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Your Career in Computer Graphics: Maximizing Your Education

This lesson is a part of an audio course Your Career in Computer Graphics by Eric Carlsen

In the last lesson, we looked at several different ways to get a computer graphics education. Now, let's look at some strategies you can employ to get as much value as possible out of your time in school and beyond. As Hamilton would advise, "Don't throw away your shot."

Be engaged in class. You can't entirely blame your teacher if you feel you're not getting enough value from the classes you're taking. It's just as much your responsibility. Pay attention, take notes, ask questions, volunteer when the teacher asks for a volunteer, and welcome any feedback or critiques of your work.

Go “above and beyond.” Push yourself. Don't set the bar at the bare minimum. Going above and beyond helps you to grow your skills faster, build more confidence in your abilities, and develop the habit of leaning into your work and giving it your all. This approach can increase your chances of landing a great job out of school because you'll have a reputation as a hard worker and creative problem solver. Likewise, going above and beyond can increase your odds of getting promotions, pay increases, and new, unexpected opportunities throughout your career.

Visit career services. Most schools have a career services department, and in my experience, these are often under-utilized. Their primary purpose is to connect students to jobs they love, which is exactly what you want. Visit career services regularly. Foster a good relationship with them.

It was thanks to my career services department that I was connected to a job right out of school. A production company had contacted them seeking candidates for a newly opened position. Because I had a good relationship with them and they knew my personality, abilities, and work ethic, they were happy to recommend me for the job.

Take advantage of school facilities, equipment, and software. Schools, particularly those with an actual campus and facilities, often have great physical resources available to students. There are likely labs with fast computers, high-end drawing tablets, VR equipment, and perhaps even a render farm for big animation projects. The computers will come installed with the latest software, which can often be too expensive to buy on your own. You can also have access to other non-computer equipment like still and video cameras, lights, audio recording hardware, and more.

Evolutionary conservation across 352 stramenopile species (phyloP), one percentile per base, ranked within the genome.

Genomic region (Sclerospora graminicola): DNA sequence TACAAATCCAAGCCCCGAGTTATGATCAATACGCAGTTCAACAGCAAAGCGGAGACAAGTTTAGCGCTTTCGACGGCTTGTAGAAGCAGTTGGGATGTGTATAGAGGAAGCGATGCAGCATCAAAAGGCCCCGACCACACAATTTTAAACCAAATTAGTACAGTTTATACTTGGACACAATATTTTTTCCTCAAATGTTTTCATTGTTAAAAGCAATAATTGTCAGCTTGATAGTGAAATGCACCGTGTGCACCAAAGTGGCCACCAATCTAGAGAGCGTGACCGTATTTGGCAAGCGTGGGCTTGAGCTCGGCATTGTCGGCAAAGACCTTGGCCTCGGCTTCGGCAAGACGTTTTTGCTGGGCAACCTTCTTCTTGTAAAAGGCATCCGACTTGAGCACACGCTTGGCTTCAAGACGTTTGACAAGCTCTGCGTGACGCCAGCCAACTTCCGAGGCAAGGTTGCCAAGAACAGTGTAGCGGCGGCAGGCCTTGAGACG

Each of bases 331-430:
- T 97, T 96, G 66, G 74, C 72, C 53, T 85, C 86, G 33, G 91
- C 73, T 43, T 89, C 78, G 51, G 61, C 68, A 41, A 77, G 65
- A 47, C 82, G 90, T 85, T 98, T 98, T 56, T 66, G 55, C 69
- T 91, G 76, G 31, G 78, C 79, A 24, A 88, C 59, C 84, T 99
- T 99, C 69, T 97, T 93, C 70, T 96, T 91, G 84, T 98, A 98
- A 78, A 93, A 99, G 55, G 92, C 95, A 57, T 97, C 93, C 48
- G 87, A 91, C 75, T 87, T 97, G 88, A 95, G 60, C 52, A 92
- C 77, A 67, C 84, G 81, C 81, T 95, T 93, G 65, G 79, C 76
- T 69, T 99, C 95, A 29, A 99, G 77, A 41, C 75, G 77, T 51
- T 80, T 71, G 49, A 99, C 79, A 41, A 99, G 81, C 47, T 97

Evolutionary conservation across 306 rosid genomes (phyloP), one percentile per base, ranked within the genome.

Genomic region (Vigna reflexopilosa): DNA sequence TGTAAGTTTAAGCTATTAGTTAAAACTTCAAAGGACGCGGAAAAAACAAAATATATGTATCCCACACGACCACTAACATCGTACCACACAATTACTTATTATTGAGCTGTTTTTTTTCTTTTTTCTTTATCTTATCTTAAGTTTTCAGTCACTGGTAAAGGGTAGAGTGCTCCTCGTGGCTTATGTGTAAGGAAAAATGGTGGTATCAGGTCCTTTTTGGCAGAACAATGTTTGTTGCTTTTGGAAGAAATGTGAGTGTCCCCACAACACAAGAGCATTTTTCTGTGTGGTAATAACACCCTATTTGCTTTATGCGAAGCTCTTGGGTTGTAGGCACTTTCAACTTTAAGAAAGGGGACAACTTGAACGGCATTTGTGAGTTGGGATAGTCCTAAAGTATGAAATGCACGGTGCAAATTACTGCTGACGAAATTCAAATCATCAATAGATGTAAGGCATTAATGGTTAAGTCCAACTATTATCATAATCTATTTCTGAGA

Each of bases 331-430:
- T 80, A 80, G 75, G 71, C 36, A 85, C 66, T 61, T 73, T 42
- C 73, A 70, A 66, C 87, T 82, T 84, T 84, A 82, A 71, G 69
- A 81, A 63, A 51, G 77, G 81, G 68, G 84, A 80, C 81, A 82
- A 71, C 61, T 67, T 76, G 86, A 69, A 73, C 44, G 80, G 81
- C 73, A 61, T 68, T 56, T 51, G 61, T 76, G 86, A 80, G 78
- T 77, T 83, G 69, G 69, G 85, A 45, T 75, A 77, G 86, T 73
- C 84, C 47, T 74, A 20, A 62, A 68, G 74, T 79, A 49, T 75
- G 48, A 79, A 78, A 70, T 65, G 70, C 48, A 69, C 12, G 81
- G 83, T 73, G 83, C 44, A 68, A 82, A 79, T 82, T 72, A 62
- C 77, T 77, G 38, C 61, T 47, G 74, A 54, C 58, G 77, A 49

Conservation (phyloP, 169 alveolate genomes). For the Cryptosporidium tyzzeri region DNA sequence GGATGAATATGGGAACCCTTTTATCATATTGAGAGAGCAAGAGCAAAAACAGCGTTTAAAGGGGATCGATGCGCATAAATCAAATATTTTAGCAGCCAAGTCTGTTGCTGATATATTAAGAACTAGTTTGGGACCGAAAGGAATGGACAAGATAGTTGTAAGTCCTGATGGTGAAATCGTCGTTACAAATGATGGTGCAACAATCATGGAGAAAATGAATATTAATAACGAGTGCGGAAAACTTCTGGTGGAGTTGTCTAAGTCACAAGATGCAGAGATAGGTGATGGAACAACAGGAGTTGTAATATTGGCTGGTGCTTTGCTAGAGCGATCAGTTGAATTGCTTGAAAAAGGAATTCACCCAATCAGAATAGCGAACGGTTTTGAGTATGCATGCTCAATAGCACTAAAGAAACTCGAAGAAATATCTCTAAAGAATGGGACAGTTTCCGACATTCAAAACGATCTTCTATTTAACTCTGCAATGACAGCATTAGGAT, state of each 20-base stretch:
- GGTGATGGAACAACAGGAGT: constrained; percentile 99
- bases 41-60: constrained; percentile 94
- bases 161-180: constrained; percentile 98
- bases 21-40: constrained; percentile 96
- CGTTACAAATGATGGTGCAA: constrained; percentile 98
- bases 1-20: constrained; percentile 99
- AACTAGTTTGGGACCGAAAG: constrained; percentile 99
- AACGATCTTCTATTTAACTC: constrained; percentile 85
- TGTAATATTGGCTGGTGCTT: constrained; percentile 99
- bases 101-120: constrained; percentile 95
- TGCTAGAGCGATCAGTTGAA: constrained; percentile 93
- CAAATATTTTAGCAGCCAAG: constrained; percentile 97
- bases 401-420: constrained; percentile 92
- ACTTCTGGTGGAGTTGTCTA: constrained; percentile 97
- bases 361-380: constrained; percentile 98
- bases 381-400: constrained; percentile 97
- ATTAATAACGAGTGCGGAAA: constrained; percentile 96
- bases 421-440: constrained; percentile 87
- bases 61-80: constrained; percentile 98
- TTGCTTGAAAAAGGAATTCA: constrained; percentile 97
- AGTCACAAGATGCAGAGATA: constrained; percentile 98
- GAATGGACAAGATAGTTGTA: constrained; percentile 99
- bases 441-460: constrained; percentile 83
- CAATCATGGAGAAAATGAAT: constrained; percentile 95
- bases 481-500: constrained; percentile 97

Even if you're not on a physical campus, while you're a student, you can often find major discounts on hardware and software. Companies want you to learn how to use their equipment and software as a student, so you'll stick with them into your career. Because of this, they're more than happy to provide steep discounts to get you using their products.

Attend events. Due to large budgets, schools are often able to set up excellent events for students throughout the year. Attend as many of these as you can! Go see talks from special guests and get the opportunity to ask them questions. Connect with a wide range of employers at job fairs. Go on exclusive tours of businesses and studios. Attend networking events to meet even more peers and people working in your industry.

Awards and contests. School-sponsored contests provide motivation to push yourself, the chance to meet other talented creatives, and possible career opportunities. They can also have nice awards! And sometimes, you may receive an award unexpectedly, without even knowing it existed, simply by being a good student.

Network with your peers. As you persevere through tough assignments and collaborate on projects together, you'll inevitably grow closer to your classmates. If you take care to always be a helpful and supportive person amidst all the stresses of school, you'll have the potential to form great relationships with your classmates. These can be mutually beneficial throughout your career.

Your task: If you're currently a student or are about to be, consider what school resources are available to you and assess whether there is more you could be taking advantage of. Do you have a good relationship with career services? Are you an all-star student? School could also be your best chance to try out lots of different software and expensive equipment, which might be more difficult to come by once you've embarked on your career.

If you're out of school, keep in mind that many schools offer continued resources to alumni after graduation. These can include special online groups and forums, use of school facilities and equipment, and events you can attend for free. As an example, I took on a freelance project soon after graduating that required narration. I was able to use my former school's high-end studio to do a professional recording session for free.

In the next lesson, we'll look at how to continue learning throughout your career.

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Written by

Eric Carlsen